The Direct Production of White Sugar in a Cane Sugar Mill, P.W. Rein, L.S.M. Bento and R. Cortes, Audubon Sugar Institute, LSU Agricultural Center, St. Gabriel, Louisiana, USA

A new process for the production of white sugar in a cane sugar mill has been developed. It has been tested in the laboratory and during two seasons on a small scale in a Louisiana sugar mill. The process does not require membrane separation and involves adsorption of color and other impurities using granular activated carbon and ion exchange resins. The paper describes laboratory work to characterize the adsorption properties and kinetics, a comparison with pilot plant data and the results of pilot plant color incorporation trials in product sugar.

 

Current Status of Biotechnology in Sugarbeet and Sugarcane, Dr. Charley Richard, C. Richard & Associates LLC/Sugar Journal, New Orleans, LA, and Nicholls State University, Thibodaux, Louisiana, USA

Plant biotechnology in sugar crops can simply be described as techniques that use living cells of organisms or parts of those cells with a practical goal of producing plants and services that benefit sugarcane and sugarbeet industries. This paper describes the current use of biotechnology in cane and beet crops of the international sugar industry.

Improved sugarcane and sugarbeet varieties have traditionally been developed using conventional sexual methods of plant breeding. Technologies developed since 1980 can now be used to enhance existing breeding efforts by developing services to enhance sugar production and genetically engineered plants which are best referred to as biotech plants. The immediate goals for biotech crop utilization would be to improve profitability, improve sugar quality, reduce the environmental impact of crop production, and develop alternate products from each crop. Specific objectives for biotech sugar crops include herbicide resistance, pest resistance (insects and diseases), higher sugar content, stress tolerance, alternate products and other characteristics specific to each crop. Experimental sugarcane varieties have been developed and are currently being tested in several industries although no commercialization has moved forward to date. Biotech sugarbeets have cleared all government regulations in the U.S. and commercialization is expected by 2008. Numerous organizations have been involved in cane and beet industries to undertake the research and regulatory issues that need to be achieved in order to proceed with biotech utilization on a commercial scale. The future for biotech in sugarbeets appears to be of considerable economic potential and as simple as other seed propagated crops since the distribution and sale of biotech seed material is easily controlled. The future for sugarcane also has great potential but is more complicated since it is a vegetatively propagated plant and biotech seed cane can be more difficult to manage. Herbicide tolerant plants appear to be the most readily usable characteristic for both sugarcane and sugarbeet crops. Alternate product development, especially in sugarcane with its high biomass potential, also seems particular promising for the future. Marketing of sugar produced from biotech sugarbeet and sugarcane plants had been considered a major obstacle in the past but considerable progress has been made toward its utilization in the market place.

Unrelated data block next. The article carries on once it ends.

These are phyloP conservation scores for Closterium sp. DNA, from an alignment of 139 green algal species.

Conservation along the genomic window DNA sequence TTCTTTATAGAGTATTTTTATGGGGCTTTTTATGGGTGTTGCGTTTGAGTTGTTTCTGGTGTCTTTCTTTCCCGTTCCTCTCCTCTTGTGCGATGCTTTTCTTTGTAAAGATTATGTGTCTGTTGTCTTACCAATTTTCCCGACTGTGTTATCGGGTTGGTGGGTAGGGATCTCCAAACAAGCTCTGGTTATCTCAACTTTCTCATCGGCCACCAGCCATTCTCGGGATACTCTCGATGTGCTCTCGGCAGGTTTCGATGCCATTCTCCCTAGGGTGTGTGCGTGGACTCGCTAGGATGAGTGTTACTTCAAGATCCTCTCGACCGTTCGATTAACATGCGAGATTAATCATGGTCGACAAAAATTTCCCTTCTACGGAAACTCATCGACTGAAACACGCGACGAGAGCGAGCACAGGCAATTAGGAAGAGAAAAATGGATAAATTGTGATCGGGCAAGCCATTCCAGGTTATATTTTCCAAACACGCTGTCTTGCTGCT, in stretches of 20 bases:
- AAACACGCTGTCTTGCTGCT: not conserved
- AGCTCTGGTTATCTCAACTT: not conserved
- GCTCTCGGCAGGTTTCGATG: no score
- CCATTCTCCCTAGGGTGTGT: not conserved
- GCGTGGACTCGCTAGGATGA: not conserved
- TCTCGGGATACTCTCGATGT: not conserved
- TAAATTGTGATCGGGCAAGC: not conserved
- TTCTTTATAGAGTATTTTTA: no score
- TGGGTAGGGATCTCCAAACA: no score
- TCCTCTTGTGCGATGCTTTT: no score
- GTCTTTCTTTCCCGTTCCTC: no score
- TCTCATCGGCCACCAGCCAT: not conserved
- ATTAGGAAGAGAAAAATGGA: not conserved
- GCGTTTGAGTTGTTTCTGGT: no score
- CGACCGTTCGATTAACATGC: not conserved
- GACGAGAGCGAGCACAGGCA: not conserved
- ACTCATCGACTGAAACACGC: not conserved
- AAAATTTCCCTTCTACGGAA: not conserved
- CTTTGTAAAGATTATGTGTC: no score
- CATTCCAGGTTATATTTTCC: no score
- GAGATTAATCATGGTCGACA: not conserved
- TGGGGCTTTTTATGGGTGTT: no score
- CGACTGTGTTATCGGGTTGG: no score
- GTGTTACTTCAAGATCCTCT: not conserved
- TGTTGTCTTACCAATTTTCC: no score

Using Volumetric Growth Rates to Characterize Sucrose Crystallization, P. Martins and F. Rocha, Departamento de Engenharia Química, Faculdade de Engenharia, Universidade do Porto, Rua Dr. Roberto Frias, s/n 4200-465 Porto, Portugal

The phenomenon of size-dependent growth is investigated from a theoretical and an experimental point of view, using the growth rates of sucrose measured in a laboratory batch crystallizer at 40 ºC. A new formalism is proposed, where crystal growth rates are expressed in terms of mass deposition per time and crystal volume units. As expected by the recently introduced “spiral nucleation model”, this alternative definition is found to be size-independent over the considered supersaturation range. At same time, the conventional overall growth rate expressed per time and surface area units is found to be linearly dependent on crystal size. Besides being theoretically consistent, the volumetric growth rate concept is of great practical interest since crystal growth kinetics can be calculated in situations of unknown crystal number and size. The two-way effect of crystal size on mass transfer rates and on the integration kinetics is investigated by measuring the sucrose dissolution rates under reciprocal conditions of the growth experiments. Both effects are adequately described by combining a well-established diffusion-integration model and the spiral nucleation mechanism.

 

The Sugar Scene in Europe from the Customer’s Perspective, Brian Salisbury, Coca Cola, Brussels, Belgium